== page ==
The Information Audit: Useless Data or Valuable Information
Dr. Elliott B. Jaffa & Neil Sivek
Data versus Information
As an association executive, can you differentiate between useless data
and valuable information? If you don't have what you need, don't know how
to use what you have, or can't make the right decisions because the right
facts are missing, then you have data. However, if you can answer your
business questions and take action based on your collection of facts, then
you have information. The secret to achieving the latter is to make your
database work harder to help you better understand and achieve your
Briefly, data is factual information used as the basis for reasoning,
discussion, or calculation. It says nothing about how that data is
actually used. Information, on the other hand, is the communication or
reception of knowledge or intelligence. The difference, which is not as
subtle as you might think, is what facts you have at your disposal and
what you do with them.
Why is it that associations are accustomed to a financial audit but never
considered conducting an information audit? They don't know how to conduct
one nor know whom to call. For example, if you were offered a significant
amount of money for your data and information, you'd probably wonder what
that person sees that you don't. An analogy is how you use your computer.
Most people have learned to use less than 20% of all of the things his or
her computer and its software can do. Thus over 80% is an untapped
resource. Similarly your data and information is priceless when you know
what you've got and what you can do with it to increase your bottom line.
What can an information audit uncover? Simply put, three things: First, it
identifies what you currently do with your data and information. Second,
it uncovers what you would like to do - your wish list of things you would
like to do but think you are unable to accomplish. Third, the information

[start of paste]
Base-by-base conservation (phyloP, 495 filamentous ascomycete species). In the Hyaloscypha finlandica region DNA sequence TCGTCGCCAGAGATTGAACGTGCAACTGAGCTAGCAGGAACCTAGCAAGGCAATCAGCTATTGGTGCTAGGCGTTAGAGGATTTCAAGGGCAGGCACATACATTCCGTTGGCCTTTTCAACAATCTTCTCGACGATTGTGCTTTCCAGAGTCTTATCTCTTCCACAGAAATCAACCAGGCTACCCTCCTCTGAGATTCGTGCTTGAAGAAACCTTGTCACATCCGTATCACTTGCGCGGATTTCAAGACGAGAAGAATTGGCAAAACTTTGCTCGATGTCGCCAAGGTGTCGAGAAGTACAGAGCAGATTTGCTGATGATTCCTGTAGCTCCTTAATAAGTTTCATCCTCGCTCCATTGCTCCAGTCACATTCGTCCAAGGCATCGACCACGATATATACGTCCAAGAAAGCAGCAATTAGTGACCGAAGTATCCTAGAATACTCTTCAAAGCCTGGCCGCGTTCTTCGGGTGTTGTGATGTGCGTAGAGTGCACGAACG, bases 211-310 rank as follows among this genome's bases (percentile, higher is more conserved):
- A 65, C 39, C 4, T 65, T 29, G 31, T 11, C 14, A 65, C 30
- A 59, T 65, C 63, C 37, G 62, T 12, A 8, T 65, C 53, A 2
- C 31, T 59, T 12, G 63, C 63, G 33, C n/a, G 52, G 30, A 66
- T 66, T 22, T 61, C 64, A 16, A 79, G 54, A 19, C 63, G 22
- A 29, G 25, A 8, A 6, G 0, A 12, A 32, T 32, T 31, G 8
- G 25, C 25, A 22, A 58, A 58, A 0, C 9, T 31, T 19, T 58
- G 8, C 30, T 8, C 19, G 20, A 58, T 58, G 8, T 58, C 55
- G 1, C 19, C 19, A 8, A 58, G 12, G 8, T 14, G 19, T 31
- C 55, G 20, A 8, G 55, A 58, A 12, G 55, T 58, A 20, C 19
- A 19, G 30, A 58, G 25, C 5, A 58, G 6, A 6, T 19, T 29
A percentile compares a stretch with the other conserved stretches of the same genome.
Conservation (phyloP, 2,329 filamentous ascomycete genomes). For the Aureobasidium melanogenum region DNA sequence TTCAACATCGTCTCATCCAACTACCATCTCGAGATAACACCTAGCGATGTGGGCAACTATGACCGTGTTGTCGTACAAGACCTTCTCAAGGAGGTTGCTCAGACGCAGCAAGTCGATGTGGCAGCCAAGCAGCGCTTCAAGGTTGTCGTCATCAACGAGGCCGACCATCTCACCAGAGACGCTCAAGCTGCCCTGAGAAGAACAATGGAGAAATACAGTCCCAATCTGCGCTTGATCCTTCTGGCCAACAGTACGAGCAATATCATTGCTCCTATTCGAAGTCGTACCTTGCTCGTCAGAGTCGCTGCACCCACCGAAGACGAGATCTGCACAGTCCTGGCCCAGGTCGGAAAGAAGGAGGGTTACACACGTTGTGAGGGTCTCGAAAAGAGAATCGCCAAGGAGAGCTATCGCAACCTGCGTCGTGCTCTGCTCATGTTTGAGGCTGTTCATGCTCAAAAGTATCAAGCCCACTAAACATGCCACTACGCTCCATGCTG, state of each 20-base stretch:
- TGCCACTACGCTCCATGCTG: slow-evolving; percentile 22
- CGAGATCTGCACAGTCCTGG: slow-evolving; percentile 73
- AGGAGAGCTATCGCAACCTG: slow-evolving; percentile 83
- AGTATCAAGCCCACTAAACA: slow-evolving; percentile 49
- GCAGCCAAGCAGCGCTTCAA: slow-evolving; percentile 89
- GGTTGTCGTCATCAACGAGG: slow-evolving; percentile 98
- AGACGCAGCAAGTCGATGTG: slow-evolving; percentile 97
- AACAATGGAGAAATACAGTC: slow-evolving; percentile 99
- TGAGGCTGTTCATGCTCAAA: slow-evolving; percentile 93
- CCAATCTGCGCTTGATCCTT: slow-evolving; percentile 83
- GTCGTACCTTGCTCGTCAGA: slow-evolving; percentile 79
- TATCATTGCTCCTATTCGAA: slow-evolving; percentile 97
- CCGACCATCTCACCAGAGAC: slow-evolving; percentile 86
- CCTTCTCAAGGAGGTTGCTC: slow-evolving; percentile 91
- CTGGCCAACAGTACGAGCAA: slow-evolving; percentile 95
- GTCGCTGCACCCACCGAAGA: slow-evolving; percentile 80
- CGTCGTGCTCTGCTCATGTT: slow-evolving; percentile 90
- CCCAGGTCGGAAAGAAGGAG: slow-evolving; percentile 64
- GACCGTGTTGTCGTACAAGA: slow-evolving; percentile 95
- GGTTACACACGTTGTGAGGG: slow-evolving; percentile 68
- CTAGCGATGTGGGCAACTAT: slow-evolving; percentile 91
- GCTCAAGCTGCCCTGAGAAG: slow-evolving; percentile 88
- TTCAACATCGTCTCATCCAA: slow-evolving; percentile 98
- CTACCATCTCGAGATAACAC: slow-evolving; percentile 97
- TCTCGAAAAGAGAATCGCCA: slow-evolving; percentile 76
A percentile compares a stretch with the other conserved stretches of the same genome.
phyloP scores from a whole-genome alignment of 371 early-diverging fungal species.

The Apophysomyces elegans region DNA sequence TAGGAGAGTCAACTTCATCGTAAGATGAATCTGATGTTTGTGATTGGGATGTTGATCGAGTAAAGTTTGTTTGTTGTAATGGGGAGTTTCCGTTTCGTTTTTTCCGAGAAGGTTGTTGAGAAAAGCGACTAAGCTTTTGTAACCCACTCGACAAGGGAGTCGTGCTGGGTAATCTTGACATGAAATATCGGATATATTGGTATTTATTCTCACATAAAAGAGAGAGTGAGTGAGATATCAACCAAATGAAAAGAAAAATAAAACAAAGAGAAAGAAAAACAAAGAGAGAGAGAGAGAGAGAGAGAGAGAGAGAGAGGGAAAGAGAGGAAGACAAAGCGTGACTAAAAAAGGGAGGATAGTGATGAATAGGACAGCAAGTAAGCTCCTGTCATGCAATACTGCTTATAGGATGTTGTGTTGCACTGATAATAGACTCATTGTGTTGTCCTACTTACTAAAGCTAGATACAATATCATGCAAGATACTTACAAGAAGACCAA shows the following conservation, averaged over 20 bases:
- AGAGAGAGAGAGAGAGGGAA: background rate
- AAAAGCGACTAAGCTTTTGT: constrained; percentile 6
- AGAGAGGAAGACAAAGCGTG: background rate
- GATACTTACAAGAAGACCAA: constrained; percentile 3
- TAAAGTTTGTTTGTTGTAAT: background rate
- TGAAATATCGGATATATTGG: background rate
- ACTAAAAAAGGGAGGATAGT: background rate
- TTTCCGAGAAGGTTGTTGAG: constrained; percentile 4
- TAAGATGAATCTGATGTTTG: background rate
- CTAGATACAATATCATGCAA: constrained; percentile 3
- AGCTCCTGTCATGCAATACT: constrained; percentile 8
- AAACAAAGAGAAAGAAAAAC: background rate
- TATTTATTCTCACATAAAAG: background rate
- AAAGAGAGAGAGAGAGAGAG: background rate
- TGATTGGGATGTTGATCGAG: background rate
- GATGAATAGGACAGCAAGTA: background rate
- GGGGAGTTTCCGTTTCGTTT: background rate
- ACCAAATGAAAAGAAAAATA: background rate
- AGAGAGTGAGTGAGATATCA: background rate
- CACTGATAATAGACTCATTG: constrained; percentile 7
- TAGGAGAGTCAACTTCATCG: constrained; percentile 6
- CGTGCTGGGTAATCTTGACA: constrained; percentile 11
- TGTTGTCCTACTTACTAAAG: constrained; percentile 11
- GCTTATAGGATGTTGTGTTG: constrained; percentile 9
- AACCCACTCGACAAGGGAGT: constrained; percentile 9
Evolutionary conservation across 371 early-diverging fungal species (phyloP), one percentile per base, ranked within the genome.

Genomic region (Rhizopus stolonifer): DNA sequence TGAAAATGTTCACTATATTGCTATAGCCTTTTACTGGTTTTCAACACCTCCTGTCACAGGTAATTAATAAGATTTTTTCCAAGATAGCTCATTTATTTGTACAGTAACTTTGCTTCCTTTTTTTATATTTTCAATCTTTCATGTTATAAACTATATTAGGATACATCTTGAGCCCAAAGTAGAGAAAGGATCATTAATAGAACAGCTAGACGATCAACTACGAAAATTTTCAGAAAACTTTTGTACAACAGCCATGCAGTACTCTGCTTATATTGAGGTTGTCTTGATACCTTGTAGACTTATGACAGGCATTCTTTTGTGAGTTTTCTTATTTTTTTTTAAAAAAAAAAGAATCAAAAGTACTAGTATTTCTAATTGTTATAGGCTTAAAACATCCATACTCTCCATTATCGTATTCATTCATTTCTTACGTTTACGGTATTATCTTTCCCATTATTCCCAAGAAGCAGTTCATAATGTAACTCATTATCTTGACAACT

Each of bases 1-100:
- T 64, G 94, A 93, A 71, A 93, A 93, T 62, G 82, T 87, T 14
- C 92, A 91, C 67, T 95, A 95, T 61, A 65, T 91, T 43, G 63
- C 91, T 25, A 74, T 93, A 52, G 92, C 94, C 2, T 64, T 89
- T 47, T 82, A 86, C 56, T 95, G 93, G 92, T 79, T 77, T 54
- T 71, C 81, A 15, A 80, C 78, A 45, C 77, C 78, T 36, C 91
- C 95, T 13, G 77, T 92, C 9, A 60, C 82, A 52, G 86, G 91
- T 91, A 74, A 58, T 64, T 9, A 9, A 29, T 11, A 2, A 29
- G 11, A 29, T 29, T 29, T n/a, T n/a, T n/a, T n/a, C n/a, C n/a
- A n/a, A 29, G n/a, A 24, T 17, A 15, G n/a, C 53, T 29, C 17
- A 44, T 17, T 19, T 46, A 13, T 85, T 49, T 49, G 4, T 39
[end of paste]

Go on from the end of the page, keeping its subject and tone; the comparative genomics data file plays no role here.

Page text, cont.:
audit then takes you beyond your wish list and provides you with better
and more efficient ways to do those things that you and your IT staff may
not have ever considered.
Unfortunately, most association executives and IT personnel are unwilling
to audit themselves when it comes to data and information. Why? Fear of
the unknown. They do not understand the concept or the benefit of an
information audit. The ultimate result will be more ways of doing more
business with members. So what's wrong with that? Associations are
notorious for being overly conservative and reluctant to learn and try
something new... until everyone else is doing it. In many associations,
the automatic pessimistic responses of association executives are "That
won't work in my association," "That costs too much," "We've tried
something like that and it didn't work," and "We've never done that
before." The "optimistic" association views something "new and different"
as an opportunity save money and manpower with the goal of generating more
revenues, while "the pessimistic" perceives more work.
The Value of Your Membership
Your association's bread and butter is its membership. The more you know
about your members, the better you can serve them and the more your
association can prosper. Your membership database contains a great deal of
facts and figures, but are you using it to your maximum benefit?
Probably not! Is it chock full of items you and your IT people never even
look at or even know are there? Are there reports or activities you want
to do but can't because the necessary data is not there?
Do you really know what you are putting into, getting out of, and doing
with your membership database? An example of untapped data in your